Refuse to take the test and educate them. Cite the Frye Doctrine, go to the medical library, copy the scientific articles which belie its validity, and present them to whomever requested you to take the test. State that the principles and assumptions underlying polygraphy are not supported by our understanding of psychology, neurology, and physiology.

*** Polygraph_Test_-_Limestone_Technologies_Inc***

Junk-Science in the Medical Profession: The Resurgence of Polygraph “Lie-Detection” in an age of Evidence-Based Medicine.

Assessment

Then, put the burden of proof on their heads. Tell them to present you with scientific evidence that corroborates the validity of the test. There is simply no rational basis for a machine to detect liars.

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poly

About the Author

Dr. Langan graduated from Oregon Health Sciences University School Of Medicine, Portland Oregon with an MD 21 years ago. He had his residency training of Geriatric Medicine-Internal Medicine at Beth Israel Deaconess Medicine Center and Internal Medicine at St Vincent Hospital Medicine Center.

Conclusion

Your thoughts and comments on this ME-P are appreciated. Feel free to review our top-left column, and top-right sidebar materials, links, URLs and related websites, too. Then, subscribe to the ME-P. It is fast, free and secure.

Speaker: If you need a moderator or speaker for an upcoming event, Dr. David E. Marcinko; MBA – Publisher-in-Chief of the Medical Executive-Post – is available for seminar or speaking engagements. Contact: MarcinkoAdvisors@msn.com

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On eMRs and Disease Management

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One Clinical Area Where Electronic Benefits May Exceed Paper’s Molecules

By Dr. David Edward Marcinko [Publisher-in-Chief]

www.BusinessofMedicalPractice.com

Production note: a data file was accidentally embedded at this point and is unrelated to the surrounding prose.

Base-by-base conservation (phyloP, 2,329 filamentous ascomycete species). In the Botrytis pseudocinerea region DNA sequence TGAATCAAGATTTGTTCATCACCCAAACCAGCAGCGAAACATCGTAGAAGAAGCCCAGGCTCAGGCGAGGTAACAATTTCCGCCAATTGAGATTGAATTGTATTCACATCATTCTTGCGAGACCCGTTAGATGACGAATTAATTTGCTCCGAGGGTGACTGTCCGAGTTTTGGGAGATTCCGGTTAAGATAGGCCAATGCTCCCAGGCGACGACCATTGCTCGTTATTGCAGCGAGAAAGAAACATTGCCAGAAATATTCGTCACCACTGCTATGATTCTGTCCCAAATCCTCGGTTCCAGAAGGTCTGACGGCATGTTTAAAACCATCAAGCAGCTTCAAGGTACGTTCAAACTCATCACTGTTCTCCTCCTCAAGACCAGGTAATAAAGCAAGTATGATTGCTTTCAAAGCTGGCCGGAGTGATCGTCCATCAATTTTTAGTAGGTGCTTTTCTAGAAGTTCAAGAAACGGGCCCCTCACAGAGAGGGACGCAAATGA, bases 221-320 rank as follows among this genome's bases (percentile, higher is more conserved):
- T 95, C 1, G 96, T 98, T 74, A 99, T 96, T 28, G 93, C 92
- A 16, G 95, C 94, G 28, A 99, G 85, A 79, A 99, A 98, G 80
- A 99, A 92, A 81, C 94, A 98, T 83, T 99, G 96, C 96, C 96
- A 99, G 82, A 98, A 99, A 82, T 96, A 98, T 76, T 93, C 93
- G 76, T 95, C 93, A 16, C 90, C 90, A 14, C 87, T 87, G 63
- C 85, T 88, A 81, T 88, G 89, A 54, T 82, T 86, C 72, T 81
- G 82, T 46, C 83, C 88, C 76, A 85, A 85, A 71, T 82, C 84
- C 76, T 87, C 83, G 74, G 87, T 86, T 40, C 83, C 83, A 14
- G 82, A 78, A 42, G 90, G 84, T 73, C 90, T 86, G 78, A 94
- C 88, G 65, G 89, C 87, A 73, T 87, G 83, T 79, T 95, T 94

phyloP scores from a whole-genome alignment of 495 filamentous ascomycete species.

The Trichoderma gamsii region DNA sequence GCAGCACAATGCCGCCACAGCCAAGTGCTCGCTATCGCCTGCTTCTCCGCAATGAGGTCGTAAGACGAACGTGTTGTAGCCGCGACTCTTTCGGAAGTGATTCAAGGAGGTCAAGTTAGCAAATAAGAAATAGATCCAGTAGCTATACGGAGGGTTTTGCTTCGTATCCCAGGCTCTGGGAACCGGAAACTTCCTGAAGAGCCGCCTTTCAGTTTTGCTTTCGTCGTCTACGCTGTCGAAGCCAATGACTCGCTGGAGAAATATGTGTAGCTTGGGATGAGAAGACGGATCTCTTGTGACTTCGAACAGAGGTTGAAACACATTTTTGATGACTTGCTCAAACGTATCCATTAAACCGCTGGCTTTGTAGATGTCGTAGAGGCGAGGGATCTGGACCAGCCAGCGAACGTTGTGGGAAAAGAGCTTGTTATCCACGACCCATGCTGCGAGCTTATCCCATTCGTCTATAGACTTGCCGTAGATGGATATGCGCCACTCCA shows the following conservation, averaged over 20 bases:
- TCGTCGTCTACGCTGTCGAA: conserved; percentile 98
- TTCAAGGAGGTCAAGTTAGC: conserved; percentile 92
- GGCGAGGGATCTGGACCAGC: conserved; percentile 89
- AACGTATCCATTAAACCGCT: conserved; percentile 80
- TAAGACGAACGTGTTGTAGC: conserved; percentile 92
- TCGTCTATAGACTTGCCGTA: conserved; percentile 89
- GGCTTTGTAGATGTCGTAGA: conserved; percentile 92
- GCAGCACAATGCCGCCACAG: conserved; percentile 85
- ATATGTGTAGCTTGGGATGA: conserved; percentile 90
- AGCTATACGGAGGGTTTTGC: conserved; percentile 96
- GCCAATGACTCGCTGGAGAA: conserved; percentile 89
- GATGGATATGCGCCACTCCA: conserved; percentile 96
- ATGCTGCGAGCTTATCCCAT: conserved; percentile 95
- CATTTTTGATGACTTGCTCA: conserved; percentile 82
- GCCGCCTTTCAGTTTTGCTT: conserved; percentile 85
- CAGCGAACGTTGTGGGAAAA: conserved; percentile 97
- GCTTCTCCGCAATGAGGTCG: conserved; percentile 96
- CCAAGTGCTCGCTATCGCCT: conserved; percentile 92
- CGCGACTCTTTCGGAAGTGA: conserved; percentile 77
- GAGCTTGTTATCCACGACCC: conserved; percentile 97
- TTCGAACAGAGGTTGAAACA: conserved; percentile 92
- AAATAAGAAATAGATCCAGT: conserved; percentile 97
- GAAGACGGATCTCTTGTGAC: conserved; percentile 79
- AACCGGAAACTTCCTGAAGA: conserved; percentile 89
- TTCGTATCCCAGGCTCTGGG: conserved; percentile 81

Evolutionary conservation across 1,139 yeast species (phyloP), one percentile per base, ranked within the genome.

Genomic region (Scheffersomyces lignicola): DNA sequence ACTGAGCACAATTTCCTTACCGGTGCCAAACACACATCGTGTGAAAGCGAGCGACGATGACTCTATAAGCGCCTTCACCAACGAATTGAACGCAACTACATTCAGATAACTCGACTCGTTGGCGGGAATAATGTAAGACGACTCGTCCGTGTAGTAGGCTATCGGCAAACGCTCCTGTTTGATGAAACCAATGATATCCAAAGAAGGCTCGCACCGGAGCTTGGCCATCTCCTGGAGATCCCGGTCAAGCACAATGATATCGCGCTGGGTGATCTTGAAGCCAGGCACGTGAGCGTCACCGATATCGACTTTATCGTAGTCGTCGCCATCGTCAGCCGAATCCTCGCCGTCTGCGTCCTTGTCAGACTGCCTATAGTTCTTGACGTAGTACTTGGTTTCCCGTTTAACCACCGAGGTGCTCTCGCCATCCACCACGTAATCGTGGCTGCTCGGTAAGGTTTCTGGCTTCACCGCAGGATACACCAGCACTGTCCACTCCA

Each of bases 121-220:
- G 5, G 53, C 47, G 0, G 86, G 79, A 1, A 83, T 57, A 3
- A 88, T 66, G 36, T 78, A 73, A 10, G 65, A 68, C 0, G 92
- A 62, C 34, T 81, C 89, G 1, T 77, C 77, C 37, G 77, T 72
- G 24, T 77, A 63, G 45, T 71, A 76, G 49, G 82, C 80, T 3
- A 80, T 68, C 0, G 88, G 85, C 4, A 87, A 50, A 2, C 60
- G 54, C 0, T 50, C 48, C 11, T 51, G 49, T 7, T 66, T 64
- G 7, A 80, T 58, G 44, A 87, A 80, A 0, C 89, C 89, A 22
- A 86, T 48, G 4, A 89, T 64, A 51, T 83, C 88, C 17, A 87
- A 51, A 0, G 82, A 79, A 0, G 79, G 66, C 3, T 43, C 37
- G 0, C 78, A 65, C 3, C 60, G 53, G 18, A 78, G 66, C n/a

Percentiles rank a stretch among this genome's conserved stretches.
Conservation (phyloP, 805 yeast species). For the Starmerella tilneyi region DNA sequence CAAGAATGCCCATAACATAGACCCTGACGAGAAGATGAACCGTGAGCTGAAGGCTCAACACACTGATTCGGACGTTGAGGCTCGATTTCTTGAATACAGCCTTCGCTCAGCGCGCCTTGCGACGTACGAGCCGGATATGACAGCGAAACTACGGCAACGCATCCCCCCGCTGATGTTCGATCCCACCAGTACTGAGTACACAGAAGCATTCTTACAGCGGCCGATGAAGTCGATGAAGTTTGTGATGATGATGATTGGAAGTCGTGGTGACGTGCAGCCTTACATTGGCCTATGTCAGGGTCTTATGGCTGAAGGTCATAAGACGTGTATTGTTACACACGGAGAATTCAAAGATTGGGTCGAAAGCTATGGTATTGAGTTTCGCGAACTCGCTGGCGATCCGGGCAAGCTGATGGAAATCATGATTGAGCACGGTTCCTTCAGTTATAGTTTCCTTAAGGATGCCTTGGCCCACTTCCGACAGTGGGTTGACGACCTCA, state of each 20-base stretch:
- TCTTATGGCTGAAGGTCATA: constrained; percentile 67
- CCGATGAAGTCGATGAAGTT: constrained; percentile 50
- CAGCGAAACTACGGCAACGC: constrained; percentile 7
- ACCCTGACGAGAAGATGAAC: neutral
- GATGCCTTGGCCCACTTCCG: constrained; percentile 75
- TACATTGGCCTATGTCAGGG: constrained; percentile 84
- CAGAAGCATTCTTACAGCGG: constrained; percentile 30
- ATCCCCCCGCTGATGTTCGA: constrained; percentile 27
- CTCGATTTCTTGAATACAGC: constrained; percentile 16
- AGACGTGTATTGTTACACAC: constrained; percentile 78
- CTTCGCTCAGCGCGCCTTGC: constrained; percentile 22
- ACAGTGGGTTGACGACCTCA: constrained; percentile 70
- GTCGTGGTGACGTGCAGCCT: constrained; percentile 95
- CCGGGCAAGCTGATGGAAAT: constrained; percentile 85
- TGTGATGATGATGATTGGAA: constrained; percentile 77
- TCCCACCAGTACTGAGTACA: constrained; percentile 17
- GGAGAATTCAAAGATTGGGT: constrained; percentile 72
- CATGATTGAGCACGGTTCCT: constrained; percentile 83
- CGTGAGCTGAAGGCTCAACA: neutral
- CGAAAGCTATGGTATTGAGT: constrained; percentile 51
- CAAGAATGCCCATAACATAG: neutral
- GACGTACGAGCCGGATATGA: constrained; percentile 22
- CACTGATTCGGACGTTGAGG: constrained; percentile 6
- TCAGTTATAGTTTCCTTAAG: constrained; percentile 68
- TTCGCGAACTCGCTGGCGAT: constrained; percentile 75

One area where technology assessments, clinical guidelines, and especially eMR aggregated data can make a true difference in patient care is in disease management.

The DMAA

The Disease Management Association of America (DMAA) defines disease management as “a system of coordinated health care interventions and communications for populations with conditions in which patient self-care efforts are significant”. 

Disease management supports the physician-patient relationship and places particular significance on the prevention of exacerbations and complications of chronic diseases using evidence-based clinical guidelines and integrating those recommendations into initiatives to empower patients to be active partners with their physicians in managing their conditions.

Disease Targets

Typically, targets for disease management efforts include chronic conditions such as asthma, diabetes, chronic obstructive pulmonary disease, coronary artery disease, and heart failure, where patients can be active in self-care and where appropriate lifestyle changes can have a significant favorable impact on illness progression.

Link: Front Matter BoMP – 3

Outcomes Measurement

The DMAA also emphasizes the importance of process and outcomes measurement and evaluation, along with using the data to influence management of the condition.

Assessment

Although claims and administrative data can be used to measure and evaluate selected processes and outcomes, eMRs will be needed to capture the full spectrum of data for analyzing illness response to disease management programs and to support necessary changes in care plans to improve both intermediate outcomes (such as lab values), and long-range goals (such as the prevention of illness exacerbations, managing co-orbidities, and halting the progression of complications).

Is this where eMRs can shine far and above traditional ink and paper medical records?

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Conclusion

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Should Drugs be Discontinued If DNA Predicts Risks?